Bitcoin, the alternative to currency taking the Internet by storm, now may move to another mission.

Some advocates want to translate the technology into online voting. Advocates promise a utopian voting scheme driven by smartphones and apps that can overcome all the inherent vulnerabilities to classic e-voting thanks to Bitcoin’s un-hackable code. But the reality is that total security and anonymity online is a virtual impossibility (pun intended) – and both are absolutely crucial to a fair and reliable election.

Bitcoin might be the world’s first viable digital currency; it exists entirely in electronic form, and is regulated by a market of online buyers and sellers, rather than a nation and a central bank.

As a currency, it is an intriguing experiment. As the foundation of a democratic election, it quickly loses its luster.

Hacking is part of any Internet technology. Bitcoin cyber-attacks can take two forms—hacking Bitcoin itself or hacking the sites where users store their bitcoins. Imagine a crook deciding whether to rob a bank or take over the U.S. Mint: One gives you access to the money in the vault, the other allows you to make entirely new money. Bitcoin-proper has not been hacked yet, but that’s not to say the technology is totally secure. Bitcoin bank heists have led to hundreds of millions of dollars in Bitcoins vanishing overnight.

Enthusiasts tout the underlying security of Bitcoin itself, but even if the core software is never penetrated, all transactions must take place over the same hackable networks that left Target vulnerable. In a voting context, even if nobody cracks your actual vote, an able hacker (or foreign governments) could disrupt its transmission. In a worst-case scenario, a fundamental flaw might be discovered in the Bitcoin software somewhere down the line that exposes votes themselves to tampering. Consider that the “catastrophic” Heartbleed bug at the core of the Internet itself went undetected for years, exposing individuals’ passwords and private data.

That is why the Pentagon in 2004 canceled an Internet voting proposal for its personnel stationed overseas after computer experts pointed out security vulnerabilities they discovered “are fundamental in the architecture of the Internet and of the PC hardware and software that is ubiquitous today. They cannot all be eliminated for the foreseeable future without some radical breakthrough.” Bitcoin is not that breakthrough.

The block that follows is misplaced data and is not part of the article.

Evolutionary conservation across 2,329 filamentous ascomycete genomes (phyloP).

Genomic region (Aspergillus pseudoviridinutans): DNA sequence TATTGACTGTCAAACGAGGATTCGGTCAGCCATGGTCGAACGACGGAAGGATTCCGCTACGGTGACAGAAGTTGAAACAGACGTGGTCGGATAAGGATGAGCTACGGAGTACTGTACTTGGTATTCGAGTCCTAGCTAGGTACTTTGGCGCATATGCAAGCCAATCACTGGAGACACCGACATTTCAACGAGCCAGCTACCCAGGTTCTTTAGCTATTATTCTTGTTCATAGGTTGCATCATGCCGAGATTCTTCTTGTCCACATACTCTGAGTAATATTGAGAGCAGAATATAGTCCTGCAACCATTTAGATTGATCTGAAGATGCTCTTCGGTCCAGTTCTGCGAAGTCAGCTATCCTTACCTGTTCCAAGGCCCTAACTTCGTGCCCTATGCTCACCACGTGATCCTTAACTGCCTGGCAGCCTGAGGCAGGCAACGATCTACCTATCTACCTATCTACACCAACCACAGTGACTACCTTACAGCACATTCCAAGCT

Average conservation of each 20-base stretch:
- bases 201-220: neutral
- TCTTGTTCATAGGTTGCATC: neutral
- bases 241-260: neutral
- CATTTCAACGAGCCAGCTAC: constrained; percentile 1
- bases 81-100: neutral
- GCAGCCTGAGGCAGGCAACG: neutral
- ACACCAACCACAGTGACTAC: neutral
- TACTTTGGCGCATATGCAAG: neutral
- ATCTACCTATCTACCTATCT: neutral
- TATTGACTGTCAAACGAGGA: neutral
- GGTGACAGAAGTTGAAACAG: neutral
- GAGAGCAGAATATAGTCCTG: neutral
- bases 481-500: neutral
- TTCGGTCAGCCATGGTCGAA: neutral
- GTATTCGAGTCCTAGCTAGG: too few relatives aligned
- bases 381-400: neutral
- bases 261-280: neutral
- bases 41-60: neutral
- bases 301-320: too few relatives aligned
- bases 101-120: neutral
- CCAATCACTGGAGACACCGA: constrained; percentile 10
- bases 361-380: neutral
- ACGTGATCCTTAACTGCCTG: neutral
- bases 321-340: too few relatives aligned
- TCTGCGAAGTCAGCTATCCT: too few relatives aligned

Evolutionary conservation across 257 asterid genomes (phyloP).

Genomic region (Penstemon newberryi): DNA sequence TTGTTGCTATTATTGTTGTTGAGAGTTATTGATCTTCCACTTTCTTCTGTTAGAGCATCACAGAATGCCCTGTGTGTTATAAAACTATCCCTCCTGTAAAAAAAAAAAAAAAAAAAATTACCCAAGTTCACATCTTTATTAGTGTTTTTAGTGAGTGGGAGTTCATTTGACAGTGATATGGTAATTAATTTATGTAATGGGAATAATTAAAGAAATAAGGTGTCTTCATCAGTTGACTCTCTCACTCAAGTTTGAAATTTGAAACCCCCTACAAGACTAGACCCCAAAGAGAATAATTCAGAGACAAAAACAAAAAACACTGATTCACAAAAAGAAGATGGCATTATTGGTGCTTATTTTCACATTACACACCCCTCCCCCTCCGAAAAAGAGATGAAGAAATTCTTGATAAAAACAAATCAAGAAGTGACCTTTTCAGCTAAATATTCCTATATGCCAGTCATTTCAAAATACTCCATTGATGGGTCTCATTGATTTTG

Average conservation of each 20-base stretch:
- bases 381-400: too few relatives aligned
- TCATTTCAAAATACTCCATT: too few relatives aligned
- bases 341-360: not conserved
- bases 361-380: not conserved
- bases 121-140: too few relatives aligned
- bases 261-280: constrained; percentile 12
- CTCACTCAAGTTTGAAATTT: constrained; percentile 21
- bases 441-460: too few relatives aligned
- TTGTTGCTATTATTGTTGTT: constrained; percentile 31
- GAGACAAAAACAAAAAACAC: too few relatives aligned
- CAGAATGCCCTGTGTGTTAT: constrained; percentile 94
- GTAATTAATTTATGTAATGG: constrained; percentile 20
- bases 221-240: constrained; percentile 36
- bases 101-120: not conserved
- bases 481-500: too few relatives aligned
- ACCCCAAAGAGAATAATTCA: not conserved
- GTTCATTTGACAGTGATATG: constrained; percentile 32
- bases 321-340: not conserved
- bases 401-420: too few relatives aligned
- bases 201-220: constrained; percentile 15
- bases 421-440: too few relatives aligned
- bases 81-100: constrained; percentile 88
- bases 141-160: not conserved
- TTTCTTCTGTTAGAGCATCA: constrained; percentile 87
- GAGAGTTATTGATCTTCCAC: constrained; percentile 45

Even if Bitcoin technology could protect the integrity of votes after they are cast, that wouldn’t guarantee the vote’s integrity as it is being cast. Legally, polling places are protected areas. States establish zones within which electioneering is not allowed. And, of course, the vote itself is secret. But when votes can be cast from smartphones at every bus stop, Starbucks and bar in the country—or even worse, a union hall or political fundraiser—those those protections become unenforceable.

In fact, they open up real possibilities for candidates, unions and others not so interested in the integrity of the secret ballot to turn up the pressure to vote particular ways – and make sure they have eyes on your phone as you click ‘vote.’ It certainly would make vote buying and other forms of voter fraud easier to commit and almost impossible to detect. After all, how would you know who is actually casting the vote from the smartphone?

But perhaps the best reason not to roll out a major new digital initiative is that the government’s track record in this area is pretty abysmal. Blame the disastrous launch of Obamacare on what you will—poor planning, byzantine federal procurement rules or just plain old bureaucracy—the result is the same. But unlike, e-voting wouldn’t have months to clean up a mess—it would have to get it right on day one.

Even for the very best Silicon Valley companies, perfect software launches are genuine feats. For Uncle Sam? Don’t count on it anytime soon.